by Carolyn McCulley
When I was a single woman in my mid-thirties, I invited the elders of my church and their wives to a formal holiday dinner as a way of expressing my thanks to them for their care and ministry. As I served the standing rib roast on a table set with china and crystal, one man remarked, “Wow. I never would have done this when I was single. It would have been pizza for everyone!”
This pastor offered this comment as an expression of thanks and I received it that way. But I did ponder it afterward, realizing that for many people the link between youthful inexperience and singleness is inextricably linked. In my early 20s, I too would have served pizza on paper plates, if indeed I had thought at all about offering hospitality.
This is one of the potential pastoral challenges to ministering to single adults. We are often The Singles, one monolithic block of unmarried people. But there are as many stages and seasons to single adult life as there are for married adults. A single woman in her 50s with a demanding career caring for elderly parents is not equivalent to a recent college grad who is still living at home. Both are unmarried, yes, but chances are, the older single woman and the parents of the college grad may have more in common.
Through the years, I’ve observed that The Singles can be a prickly lot to pastor. Whatever leaders say from the pulpit about singleness is guaranteed to encourage some and offend more. I know because I’ve been in both camps, depending on where I am in the cycle of hope or despair and how I am working that out in my soul before God.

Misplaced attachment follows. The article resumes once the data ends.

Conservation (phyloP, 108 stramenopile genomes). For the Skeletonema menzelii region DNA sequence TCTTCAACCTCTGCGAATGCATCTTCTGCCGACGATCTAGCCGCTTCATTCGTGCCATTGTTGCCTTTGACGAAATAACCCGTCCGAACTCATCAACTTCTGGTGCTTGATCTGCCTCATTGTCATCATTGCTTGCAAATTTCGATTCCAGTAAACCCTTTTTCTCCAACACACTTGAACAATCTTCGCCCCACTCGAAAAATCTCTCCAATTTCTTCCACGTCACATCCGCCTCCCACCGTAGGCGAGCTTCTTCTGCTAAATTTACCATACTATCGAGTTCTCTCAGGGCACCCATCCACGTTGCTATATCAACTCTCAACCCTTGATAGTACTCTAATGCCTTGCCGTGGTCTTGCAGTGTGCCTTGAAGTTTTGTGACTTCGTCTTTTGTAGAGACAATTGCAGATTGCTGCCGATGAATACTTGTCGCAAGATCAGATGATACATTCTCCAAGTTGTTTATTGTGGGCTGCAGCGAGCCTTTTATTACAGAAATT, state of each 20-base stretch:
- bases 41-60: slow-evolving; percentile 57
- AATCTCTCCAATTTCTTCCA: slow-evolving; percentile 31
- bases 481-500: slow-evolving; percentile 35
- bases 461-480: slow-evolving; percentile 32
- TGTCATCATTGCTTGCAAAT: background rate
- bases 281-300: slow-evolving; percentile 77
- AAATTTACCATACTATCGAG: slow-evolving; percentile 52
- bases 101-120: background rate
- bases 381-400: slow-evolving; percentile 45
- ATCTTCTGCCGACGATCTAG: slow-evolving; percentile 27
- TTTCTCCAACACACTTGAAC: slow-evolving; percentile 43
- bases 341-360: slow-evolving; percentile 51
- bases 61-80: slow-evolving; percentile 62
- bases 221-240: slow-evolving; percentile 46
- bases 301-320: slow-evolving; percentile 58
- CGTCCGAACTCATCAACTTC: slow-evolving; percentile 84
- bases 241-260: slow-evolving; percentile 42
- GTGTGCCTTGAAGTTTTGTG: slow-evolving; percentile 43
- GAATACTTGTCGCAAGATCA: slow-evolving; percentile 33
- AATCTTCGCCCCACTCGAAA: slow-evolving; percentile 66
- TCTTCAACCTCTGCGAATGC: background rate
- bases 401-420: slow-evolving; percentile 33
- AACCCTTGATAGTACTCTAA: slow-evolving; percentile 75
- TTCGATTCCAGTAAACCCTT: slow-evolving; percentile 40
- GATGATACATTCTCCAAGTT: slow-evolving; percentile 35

Therefore, I have a list of insights about single adults that I’d like to offer to church leaders. The hope here is that these ideas will foster a stronger connection between unmarried people and their local congregations:
You are not shepherding a dating service — wait, yes you are.
Churches should have a high view of marriage and uphold it without apology. But church leaders also need to recognize that when marriage is devalued in our culture, that brokenness comes into the church, too. There was a time when older members of any community worked hard to ensure the next generation married well. In our current hands-off approach, many single adults are adrift and need help to meet and marry wisely because that’s not a priority in our culture.
In the face of that neglect, the church should be proactive about facilitating what God prizes in Scripture. That said, there’s a huge difference between being nosy busybodies and facilitating relationships among single adults. In my observation, the best resource the local church has is married men who befriend and mentor single men — not to “fix” them, but to invest in them as brothers.
So to help unmarried adults meet and marry well, the church needs to be proactive about creating contexts for singles to meet each other and live out dating relationships in the context of community. What that looks like will depend on many factors specific to local communities, which is why church elders need to lead and shape this process.
Marriage is not the ultimate prize.
While I believe all churches should prize marriage and family, I also believe we have to be careful about the unintentional messages potentially conveyed about marriage and family. Both are gifts for this life alone. The one relationship that survives eternally is the one we have as the Bride of Christ to our beloved Savior. The relationships that we all have as brothers and sisters in Christ are the ones that will not end—and these need to be cultivated as much as family life is cultivated. Additionally, single adults need to be reminded that God has not withheld his very best from them if they remain unmarried.